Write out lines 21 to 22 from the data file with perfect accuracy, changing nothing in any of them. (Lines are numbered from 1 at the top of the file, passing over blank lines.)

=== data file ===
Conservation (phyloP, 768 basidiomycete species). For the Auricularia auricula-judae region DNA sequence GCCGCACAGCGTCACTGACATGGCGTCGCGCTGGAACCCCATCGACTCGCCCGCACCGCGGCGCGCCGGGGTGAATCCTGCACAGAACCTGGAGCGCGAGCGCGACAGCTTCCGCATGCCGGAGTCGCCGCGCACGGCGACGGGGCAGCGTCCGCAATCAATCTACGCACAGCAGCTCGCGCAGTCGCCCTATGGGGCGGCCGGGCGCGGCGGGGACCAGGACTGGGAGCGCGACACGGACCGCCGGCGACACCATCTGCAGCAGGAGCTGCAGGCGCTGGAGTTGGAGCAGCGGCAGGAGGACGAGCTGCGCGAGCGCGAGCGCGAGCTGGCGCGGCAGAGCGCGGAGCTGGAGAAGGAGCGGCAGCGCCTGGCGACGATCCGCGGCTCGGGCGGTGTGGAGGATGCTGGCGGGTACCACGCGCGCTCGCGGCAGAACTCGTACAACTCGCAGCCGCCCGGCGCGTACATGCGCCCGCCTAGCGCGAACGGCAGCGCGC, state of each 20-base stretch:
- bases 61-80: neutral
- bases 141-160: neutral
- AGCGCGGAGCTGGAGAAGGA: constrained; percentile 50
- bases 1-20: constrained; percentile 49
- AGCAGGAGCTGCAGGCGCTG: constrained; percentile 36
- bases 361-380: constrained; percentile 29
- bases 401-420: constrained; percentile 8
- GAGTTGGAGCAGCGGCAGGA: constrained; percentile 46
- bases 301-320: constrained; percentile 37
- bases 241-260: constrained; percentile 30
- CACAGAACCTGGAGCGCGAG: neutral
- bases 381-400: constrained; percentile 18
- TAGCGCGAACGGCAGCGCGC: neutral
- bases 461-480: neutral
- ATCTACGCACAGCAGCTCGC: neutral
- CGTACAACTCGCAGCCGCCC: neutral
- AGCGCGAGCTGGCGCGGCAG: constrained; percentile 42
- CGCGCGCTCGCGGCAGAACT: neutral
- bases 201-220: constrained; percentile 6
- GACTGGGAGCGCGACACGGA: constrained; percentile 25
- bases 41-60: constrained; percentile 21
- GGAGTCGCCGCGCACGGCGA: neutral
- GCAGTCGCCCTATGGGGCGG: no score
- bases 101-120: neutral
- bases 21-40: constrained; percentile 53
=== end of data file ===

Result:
- GACTGGGAGCGCGACACGGA: constrained; percentile 25
- bases 41-60: constrained; percentile 21